A few thoughts on Edward Snowden

Updated: Thursday, August 8, 2013
A few thoughts on Edward Snowden story image
KALAMAZOO, Mich. (NEWSCHANNEL 3) - The flap over Russia granting asylum to Edward Snowden, the NSA leaker, has led to President Obama canceling a summit meeting with Russian President Vladimir Putin.

Some diplomatic analysts suggest that the matter is returning the relationship between the countrires to cold war status.

Tonight in Tom's Corner, Tom Van Howe says it's a shame it's so serious, because it reads like a dark comedy.

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In case you've forgotten, Edward Snowden is a 29-year-old high school dropout who went on to get his G.E.D., take a few computer courses at a community college, get hired as a security guard for the NSA,  get promoted, and wound up working for a private information technology—I.T.--contractor for the U.S. government, living in Hawaii on an income of $200-thousand dollars a year.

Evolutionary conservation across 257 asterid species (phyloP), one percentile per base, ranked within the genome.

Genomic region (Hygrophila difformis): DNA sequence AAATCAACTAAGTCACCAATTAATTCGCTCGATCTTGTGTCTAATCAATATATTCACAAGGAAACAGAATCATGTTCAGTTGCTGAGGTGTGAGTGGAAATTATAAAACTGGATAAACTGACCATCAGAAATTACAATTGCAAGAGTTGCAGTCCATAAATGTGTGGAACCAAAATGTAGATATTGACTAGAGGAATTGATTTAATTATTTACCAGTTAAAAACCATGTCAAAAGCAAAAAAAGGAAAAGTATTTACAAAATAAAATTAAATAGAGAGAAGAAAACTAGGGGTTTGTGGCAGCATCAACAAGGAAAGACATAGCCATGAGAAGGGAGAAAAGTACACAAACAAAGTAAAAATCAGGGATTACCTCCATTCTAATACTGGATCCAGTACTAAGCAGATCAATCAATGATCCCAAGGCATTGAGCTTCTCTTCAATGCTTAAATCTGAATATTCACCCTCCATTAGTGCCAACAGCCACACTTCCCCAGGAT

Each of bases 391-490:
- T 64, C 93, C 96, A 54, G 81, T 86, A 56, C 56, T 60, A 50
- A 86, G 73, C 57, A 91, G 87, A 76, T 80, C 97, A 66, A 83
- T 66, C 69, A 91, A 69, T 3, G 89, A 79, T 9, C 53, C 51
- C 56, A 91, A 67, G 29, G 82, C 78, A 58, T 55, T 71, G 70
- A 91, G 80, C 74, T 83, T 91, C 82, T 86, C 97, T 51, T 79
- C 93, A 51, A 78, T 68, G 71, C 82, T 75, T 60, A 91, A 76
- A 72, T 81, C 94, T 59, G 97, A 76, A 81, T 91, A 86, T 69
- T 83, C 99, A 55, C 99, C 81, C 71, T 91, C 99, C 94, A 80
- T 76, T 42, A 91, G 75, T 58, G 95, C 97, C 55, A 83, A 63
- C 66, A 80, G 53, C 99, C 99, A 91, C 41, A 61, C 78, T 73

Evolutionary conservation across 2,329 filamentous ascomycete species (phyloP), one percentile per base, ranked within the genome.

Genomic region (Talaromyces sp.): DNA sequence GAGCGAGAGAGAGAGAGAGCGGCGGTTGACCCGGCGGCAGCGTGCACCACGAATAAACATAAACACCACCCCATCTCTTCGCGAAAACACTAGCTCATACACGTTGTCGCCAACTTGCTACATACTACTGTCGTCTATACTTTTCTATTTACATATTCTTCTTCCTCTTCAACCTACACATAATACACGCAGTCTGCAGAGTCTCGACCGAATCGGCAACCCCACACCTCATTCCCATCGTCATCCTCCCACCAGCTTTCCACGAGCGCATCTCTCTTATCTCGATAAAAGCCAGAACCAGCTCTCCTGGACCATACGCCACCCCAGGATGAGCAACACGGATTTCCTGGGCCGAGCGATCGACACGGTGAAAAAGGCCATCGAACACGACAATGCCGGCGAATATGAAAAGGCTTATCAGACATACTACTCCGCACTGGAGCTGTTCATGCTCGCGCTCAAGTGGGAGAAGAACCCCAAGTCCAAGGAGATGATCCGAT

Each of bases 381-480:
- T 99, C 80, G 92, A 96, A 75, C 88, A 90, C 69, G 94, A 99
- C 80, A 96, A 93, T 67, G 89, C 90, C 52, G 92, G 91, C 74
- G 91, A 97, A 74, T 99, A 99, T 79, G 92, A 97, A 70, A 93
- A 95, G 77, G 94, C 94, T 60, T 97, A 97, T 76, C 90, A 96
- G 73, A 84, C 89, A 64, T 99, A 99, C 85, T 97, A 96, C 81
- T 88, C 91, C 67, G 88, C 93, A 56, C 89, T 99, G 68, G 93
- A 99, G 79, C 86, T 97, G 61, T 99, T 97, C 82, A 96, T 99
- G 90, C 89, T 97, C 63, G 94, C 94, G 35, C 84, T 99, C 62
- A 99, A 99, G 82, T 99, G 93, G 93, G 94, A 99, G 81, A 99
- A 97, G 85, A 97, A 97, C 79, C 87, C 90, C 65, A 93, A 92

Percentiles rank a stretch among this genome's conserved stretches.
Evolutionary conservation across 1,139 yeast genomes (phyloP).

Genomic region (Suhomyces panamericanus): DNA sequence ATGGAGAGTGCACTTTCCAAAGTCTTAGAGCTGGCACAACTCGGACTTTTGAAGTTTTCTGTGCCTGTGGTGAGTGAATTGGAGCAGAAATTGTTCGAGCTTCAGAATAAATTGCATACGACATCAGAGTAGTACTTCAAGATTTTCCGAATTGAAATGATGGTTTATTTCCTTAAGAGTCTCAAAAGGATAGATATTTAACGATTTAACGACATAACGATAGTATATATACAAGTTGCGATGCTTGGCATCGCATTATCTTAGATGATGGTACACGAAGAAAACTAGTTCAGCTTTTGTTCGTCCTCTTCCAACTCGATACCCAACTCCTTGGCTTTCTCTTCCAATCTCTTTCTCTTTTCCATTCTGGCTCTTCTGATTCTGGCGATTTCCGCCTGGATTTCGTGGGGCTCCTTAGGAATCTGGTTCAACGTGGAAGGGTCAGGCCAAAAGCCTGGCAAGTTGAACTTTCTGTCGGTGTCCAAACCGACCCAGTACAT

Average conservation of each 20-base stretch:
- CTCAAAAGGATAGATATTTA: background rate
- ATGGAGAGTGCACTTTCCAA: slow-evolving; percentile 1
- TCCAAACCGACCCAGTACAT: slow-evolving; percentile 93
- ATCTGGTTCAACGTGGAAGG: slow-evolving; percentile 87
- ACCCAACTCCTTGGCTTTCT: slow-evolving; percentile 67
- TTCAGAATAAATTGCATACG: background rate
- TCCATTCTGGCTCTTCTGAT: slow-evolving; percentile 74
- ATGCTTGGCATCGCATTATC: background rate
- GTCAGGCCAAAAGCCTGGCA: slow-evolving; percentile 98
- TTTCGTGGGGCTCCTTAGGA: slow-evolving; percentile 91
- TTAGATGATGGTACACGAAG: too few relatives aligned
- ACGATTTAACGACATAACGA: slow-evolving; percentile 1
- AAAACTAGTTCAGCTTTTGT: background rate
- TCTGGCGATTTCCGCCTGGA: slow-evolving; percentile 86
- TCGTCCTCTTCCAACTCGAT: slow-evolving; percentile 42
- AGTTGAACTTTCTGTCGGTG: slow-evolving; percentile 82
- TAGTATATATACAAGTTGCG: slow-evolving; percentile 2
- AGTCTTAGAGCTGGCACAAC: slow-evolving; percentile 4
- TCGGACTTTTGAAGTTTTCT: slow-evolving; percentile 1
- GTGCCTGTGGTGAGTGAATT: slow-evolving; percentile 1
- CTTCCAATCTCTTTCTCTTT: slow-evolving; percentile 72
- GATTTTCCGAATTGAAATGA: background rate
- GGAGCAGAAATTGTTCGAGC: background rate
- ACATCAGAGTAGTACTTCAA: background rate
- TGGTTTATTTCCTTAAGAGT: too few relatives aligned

While agents for the NSA were subjected to intense background checks, Snowden, with his limited IT credentials, was sort of just handed the highest security classification our nation has to offer and access to absolutely everything the NSA was doing. Everything!

And he didn't like what he saw. So after much consideration, which included the chucking of his own lifestyle, he blew the whistle.

He told The Guardian newspaper that he did so because he'd seen abuses—the framework, he said, for an architecture of oppression.